The battery bank in your solar system is undoubtedly one of the main elements. It is important that a number of guidelines are followed so as to ensure that your battery bank gives you adequate electricity and longevity at an acceptable cost.
Batteries used to store energy for your power system have to be robust both in terms of size and capacity. The greater the ability, the greater you can expect your system to function.
You can find commonly two forms of batteries in use for solar systems – flooded lead acid and gel cells. battery balancer
Everyone is familiar with a flooded lead acid battery, it’s the kind used in your vehicle. It is reliable, has longevity when looked after, and will produce a huge amount of energy over its’lifetime. Some maintenance is important, usually in the proper execution of adding distilled water periodically. A flooded lead acid battery will use more water when it’s cycled faster. Low power draws from your own battery will conversely show a lesser consumption of distilled water.
There are numerous manufacturers who provide very high quality batteries which were created especially for solar systems. These batteries are often very heavy, which is a results of having much thicker lead plates than a standard type battery. They are created to handle the constant cycling of power in and out. This is in contrast to your car or truck battery, which is designed to provide a huge boost of power when you start your engine. Thereafter, the alternator in your car or truck both charges the battery as well as running the accessories.
Should you work with a 12 volt system, it will soon be perfectly safe to charge your battery bank to nearly 15 volts without damage. A 24 volt system can visit nearly 30 volts. During the summer months, it’s common to begin to see the solar panels produce sufficient energy to acquire a battery bank very near the 15 or 30 volt range, depending in your battery bank configuration.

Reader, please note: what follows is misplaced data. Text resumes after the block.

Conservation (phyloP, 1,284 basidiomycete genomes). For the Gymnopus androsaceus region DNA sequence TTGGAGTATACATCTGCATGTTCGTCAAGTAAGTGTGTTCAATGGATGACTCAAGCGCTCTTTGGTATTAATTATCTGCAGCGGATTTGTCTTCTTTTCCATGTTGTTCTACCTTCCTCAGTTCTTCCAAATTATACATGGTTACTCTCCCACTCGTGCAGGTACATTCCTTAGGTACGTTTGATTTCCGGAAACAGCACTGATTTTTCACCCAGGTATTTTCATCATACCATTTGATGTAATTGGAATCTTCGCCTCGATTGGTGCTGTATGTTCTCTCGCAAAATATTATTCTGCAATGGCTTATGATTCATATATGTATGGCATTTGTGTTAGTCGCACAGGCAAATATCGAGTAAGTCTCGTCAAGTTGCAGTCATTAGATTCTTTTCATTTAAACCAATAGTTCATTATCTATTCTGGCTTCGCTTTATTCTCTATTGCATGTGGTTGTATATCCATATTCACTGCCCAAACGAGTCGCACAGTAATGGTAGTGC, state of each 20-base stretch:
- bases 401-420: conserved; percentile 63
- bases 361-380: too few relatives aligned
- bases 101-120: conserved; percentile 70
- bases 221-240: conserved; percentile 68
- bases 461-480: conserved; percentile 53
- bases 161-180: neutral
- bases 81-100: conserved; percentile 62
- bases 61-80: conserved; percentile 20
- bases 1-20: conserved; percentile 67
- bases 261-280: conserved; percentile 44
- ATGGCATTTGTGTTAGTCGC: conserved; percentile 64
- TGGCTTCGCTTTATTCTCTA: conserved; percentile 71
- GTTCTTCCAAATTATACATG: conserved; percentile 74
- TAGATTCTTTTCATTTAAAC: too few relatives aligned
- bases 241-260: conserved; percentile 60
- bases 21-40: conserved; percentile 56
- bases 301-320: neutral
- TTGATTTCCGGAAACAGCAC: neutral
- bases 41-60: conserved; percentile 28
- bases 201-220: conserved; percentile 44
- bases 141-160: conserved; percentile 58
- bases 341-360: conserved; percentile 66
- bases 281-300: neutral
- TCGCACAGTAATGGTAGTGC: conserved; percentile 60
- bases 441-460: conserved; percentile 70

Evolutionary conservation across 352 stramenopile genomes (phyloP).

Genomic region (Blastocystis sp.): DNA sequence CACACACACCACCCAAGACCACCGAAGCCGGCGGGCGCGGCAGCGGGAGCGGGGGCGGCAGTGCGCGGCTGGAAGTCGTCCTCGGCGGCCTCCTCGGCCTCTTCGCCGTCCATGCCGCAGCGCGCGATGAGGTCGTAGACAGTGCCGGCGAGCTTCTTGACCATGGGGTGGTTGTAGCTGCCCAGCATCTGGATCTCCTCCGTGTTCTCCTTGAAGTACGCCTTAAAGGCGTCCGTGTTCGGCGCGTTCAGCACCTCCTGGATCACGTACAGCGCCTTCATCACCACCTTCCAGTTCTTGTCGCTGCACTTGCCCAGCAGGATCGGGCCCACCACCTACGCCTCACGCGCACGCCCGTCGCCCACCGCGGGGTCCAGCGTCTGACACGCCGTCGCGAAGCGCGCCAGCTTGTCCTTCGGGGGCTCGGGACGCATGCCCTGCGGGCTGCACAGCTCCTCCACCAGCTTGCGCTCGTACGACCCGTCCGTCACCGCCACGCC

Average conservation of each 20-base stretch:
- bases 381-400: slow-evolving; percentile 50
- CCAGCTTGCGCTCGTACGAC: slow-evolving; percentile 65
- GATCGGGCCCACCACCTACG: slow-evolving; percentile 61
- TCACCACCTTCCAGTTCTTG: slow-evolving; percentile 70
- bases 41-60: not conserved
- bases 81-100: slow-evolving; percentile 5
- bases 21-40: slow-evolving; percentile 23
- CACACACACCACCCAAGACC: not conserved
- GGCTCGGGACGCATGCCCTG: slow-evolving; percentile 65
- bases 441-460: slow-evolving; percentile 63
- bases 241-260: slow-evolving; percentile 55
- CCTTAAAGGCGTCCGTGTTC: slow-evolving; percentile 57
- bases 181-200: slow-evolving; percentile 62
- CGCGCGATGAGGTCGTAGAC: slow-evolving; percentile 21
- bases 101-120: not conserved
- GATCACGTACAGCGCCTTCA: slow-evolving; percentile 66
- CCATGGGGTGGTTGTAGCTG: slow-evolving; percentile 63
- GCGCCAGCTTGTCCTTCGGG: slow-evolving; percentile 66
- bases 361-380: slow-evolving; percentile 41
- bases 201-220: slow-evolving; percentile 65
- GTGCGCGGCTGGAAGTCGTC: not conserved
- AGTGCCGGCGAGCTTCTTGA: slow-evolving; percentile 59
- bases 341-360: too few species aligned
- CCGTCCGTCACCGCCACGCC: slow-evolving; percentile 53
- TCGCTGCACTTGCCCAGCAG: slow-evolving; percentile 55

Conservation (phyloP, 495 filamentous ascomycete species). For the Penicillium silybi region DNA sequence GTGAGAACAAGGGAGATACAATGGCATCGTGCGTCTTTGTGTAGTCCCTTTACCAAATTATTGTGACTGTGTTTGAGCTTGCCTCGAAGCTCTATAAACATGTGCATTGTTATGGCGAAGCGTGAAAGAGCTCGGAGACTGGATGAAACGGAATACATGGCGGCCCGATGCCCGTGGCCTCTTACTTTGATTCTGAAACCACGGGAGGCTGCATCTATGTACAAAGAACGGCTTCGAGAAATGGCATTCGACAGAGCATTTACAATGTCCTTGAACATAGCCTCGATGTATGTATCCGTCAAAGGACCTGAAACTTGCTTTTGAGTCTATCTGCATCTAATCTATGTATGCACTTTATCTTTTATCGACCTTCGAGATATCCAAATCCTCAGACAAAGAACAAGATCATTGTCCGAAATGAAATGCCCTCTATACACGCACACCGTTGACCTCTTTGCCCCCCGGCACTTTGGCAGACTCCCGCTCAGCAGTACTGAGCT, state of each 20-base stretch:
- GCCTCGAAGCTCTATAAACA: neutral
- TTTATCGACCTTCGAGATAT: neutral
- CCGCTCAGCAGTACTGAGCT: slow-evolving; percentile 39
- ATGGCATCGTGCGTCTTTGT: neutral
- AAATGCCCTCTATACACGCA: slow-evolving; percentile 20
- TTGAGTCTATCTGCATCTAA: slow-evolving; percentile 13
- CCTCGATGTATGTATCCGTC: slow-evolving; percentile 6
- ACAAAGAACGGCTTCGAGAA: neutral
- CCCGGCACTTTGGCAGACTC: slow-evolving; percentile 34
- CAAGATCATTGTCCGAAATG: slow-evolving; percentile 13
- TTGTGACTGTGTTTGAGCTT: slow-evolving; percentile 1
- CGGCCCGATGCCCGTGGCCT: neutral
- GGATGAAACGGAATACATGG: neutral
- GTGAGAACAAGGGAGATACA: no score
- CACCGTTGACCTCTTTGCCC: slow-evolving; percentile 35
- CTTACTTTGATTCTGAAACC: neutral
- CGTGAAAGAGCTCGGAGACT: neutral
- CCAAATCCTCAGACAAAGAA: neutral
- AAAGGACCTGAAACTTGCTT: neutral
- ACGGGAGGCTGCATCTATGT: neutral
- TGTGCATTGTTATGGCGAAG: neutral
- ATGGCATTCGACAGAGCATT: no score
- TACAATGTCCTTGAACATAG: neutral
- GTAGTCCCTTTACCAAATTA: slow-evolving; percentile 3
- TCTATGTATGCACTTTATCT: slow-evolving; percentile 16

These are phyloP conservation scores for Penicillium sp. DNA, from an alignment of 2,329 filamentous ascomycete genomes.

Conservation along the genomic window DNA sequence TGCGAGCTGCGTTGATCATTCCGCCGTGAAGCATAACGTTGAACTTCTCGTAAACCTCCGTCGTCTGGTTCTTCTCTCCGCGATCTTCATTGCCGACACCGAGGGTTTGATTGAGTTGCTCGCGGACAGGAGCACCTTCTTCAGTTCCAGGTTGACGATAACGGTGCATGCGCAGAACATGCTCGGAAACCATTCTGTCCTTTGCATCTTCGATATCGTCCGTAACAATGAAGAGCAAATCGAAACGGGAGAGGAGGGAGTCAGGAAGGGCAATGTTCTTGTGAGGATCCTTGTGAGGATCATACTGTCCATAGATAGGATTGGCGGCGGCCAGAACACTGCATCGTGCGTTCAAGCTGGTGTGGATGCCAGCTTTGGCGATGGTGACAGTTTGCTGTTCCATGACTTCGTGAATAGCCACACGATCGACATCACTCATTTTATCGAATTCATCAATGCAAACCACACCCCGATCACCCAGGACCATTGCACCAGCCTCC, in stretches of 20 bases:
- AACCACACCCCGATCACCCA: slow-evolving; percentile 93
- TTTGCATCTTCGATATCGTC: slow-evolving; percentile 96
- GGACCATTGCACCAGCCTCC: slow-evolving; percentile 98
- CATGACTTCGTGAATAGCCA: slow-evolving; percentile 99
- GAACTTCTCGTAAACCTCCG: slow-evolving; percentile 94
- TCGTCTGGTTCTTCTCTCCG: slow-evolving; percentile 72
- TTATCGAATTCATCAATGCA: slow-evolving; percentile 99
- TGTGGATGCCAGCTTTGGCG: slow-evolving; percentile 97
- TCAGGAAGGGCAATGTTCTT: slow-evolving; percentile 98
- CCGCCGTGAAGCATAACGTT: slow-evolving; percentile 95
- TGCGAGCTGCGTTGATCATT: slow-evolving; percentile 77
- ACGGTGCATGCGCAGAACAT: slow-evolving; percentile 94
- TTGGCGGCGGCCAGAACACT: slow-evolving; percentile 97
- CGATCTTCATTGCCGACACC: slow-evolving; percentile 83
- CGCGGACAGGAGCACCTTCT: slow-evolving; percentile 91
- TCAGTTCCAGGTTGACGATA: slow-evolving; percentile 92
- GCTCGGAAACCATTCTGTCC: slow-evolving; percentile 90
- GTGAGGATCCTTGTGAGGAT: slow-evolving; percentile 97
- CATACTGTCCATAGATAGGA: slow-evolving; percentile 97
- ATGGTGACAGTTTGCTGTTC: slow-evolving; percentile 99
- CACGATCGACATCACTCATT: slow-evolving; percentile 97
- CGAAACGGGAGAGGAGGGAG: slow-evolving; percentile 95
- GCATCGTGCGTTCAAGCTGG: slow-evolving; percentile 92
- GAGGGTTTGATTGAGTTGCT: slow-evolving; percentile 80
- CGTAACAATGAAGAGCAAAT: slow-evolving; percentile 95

A bank of gel cells is not too tolerant of such high voltages, and you need to ensure your controller keeps the voltage at a lesser range compared to lead acid batteries can handle. It is advisable to maintain a control around 14.2 volts with gel cells. An unexpected small overcharge might not hurt, but more straightforward to be safe than sorry. Gel cells are more pricey than most lead acid batteries and any serious overcharge will shorten their expected life quickly.
When you create your system, consideration should be produced on whether you will use 12, 24 or 48 volts for the battery bank. You will not get any extra power by utilizing one number over one other, but you might save some funds if you choose the 24 or 48 volt systems compared to 12 volts.
DC power doesn’t travel well over long distances at low voltages. The bigger the voltage, the greater it’ll travel.
Let’s use the exemplory instance of your car battery. Notice how heavy the battery cables are? It is this way so they’ll handle the large amp draw at low voltage when you try to start your engine. Fortunately, the battery is generally located very near to your starter motor which ensures all the electric batteries arrives safely.
Together with your solar system, there are two distinct areas of travel. Firstly, the energy needs to visit from the solar panels to the battery bank. Secondly, it needs to visit from the batteries to the inverter.
The ability from the panels, employing a small 500 watt system for instance, will soon be far less compared to power likely to the inverter. It is possible that the 3000 watt inverter, that may temporarily draw 6 or 7000 watts (this is called the surge) when something first starts – tablesaw maybe – will have to handle 15 times the amps that the incoming panels will provide.
Any given wire size can handle only so much power. Should you go for an increased voltage system, 24 or 48 volts, you will require a smaller wire size to take care of an identical number of power. Since smaller wire is less expensive than thicker wire, a straightforward configuration change from 12 to 24 volts will probably save some money!